As they mature, select more complex story lines so your children will continue to be challenged to solve problems.  Make sure you pick story lines that include an interpersonal relationship problem.  It does not have to be a dramatic problem, just a problem that creates an interpersonal relationship decision.  The more problem-solving capacity a child has the less likely they are to be emotionally rattled by the unexpected, such as activity transitions or someone else’s behaviors.  They also become skilled in assessing their environment for non-verbal communication, which also helps with emotional flexibility and regulation.

So…what book are you going to pick up next at the library?

5 Ways to Help Your Child Understand Personal Space Boundaries

WIN_20170605_22_20_37_ProIf you have a school-aged child, there is a good chance your child has already read the book “Personal Space Camp” by Julia Cook.  Stories are a wonderful way to educate children about behaviors, character traits, and skills we would like them to learn.  Children often need the addition of hands-on or experiential activities to solidify the message the book communicates.  To help address the topic of personal space I have compiled several activities that present the same message in diverse ways.  The best foundation for teaching personal space is to start with a story like the one by Julia Cook.  Reading is also an activity that helps calm children down and can assist them in regaining self-regulation.  Many of my activities will connect to the story of the “Personal Space Camp” book as well.

First, I start with an activity that develops the concept of space.  Before you get started you will need to select a filler item.  Typically, I use rice since you can buy it in larger quantities at the dollar store at a lower cost.  You could also use beads, beans, cheerios, poly beads (stuffed animal filling), poms, or whatever inexpensive item comes to mind.  If you want inexpensive yet creative options just browse the dollar store and see what catches your eye.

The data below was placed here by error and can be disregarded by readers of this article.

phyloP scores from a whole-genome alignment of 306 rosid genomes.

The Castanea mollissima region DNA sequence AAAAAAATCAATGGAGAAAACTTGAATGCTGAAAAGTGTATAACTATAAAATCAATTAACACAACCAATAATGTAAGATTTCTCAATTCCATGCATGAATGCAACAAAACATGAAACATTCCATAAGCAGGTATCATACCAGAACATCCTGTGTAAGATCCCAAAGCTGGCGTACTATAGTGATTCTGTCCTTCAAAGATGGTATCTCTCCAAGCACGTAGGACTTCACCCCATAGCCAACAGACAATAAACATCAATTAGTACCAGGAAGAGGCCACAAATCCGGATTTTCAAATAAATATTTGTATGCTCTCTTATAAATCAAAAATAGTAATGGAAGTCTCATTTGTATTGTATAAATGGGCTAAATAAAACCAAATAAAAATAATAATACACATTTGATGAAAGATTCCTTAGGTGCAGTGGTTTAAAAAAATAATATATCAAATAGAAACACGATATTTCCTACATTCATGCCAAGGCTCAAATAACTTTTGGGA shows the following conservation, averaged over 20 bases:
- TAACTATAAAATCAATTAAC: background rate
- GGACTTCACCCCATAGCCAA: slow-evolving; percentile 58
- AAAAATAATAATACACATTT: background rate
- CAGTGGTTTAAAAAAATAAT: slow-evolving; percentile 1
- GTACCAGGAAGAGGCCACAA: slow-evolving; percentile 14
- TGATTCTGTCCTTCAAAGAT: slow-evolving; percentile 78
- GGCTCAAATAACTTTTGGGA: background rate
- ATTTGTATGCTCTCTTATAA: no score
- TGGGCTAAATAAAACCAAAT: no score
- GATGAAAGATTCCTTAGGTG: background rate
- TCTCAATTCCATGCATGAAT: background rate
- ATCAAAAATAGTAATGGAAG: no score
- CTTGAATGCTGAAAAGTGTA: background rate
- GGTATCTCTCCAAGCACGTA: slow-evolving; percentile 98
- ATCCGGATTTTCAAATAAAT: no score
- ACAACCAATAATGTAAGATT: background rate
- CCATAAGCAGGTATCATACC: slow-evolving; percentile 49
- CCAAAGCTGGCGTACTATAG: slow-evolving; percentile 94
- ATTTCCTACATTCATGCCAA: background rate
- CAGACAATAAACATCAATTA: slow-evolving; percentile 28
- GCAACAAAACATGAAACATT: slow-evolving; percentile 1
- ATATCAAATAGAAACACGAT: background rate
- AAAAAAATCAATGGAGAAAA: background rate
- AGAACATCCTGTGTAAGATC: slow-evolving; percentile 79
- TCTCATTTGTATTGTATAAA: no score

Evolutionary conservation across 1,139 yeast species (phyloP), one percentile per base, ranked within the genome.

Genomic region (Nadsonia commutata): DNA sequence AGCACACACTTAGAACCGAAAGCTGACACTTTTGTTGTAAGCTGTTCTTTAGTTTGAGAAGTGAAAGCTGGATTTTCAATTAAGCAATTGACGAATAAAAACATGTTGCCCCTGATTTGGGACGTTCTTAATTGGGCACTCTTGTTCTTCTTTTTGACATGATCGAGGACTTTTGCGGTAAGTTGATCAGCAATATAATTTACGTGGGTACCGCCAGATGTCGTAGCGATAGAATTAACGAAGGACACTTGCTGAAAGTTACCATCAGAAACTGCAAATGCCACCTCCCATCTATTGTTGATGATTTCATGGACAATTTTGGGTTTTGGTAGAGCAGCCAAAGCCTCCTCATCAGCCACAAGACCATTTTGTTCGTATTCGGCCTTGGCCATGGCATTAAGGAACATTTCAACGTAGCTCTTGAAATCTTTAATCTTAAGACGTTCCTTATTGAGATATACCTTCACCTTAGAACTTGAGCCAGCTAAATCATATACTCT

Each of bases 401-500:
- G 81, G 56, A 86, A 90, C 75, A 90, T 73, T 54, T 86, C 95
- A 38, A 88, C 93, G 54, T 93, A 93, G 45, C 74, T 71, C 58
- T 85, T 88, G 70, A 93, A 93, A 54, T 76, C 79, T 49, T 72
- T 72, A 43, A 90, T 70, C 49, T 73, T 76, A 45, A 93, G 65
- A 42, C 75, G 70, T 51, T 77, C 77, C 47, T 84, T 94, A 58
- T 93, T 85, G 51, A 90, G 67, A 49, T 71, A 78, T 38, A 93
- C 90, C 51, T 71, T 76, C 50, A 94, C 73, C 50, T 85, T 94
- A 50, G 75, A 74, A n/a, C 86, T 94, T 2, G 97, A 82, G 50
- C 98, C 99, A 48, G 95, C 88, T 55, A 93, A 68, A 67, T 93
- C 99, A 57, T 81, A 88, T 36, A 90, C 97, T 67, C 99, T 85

Next, I select a variety of containers that are the same and different.  Initially, I prefer to use nesting dolls.  You can purchase an unpainted set rather inexpensively and after you complete the activity you can let your child(ren) pick one that represents them and decorate it.  Wait until the end of the activity to decorate them though.  Also look for other items that are the same and different such as boxes.  I usually use some unpainted wooden boxes I picked up at a craft store though you could likely find less expensive options if you shopped around.  I like to use unmarked items to drive the point home about personal space without distractions.  If the items look the same on the outside the size characteristic is isolated.  Full attention is on the topic you are addressing, which is often difficult for kids with personal space struggles.

After I have selected my filler objects, I begin by asking the child(ren) to describe what they notice about the nesting dolls.  Be okay with the silence and give them a few minutes to pick them up and observe them.  If they do not draw the conclusion themselves, I point out that the dolls all have the same shape and basically look the same on the outside.  I point out that we all have bodies that basically look the same too.  We all have one head, two arms, too legs, a torso, etc. If you have children with medical situations where this is not true you will probably want to avoid this part of the exercise.  Next, I ask them to guess how much rice they think each nesting doll will hold.  Only fill the bottom half of the nesting doll with rice.  Then, I have them look at the nesting dolls filled with rice and ask them to tell me which they think holds more.  If you have several cups the same size, then pour the rice from each doll into a corresponding cup.  It is best if the cup is transparent though it does not have to be the case for this activity to be successful.  Ask them to mark the rice level on the outside if the cup if not transparent.  Do not separate the doll from its rice cup. Talk with your child about how each of the dolls takes up a different amount of space.  Each of us needs a certain amount of space for our bodies.  We also need a certain amount of space for our bodies to be comfortable and everyone’s need for personal space is different just like some people like fruit snacks but others like chips.  Connecting personal space to something more tangible helps bring grounding to this complex topic.

Repeat most of the activity with the nesting dolls with other containers, such as the boxes mentioned above.  Get creative with your containers if you can and your child is grasping the concept.  The goal is to increase the complexity of the teaching with each container exercise if you can.  If your child gains a significant understanding of this concept then slowly move toward items that are not identical in anyway and talk about the difference in the space these items take up.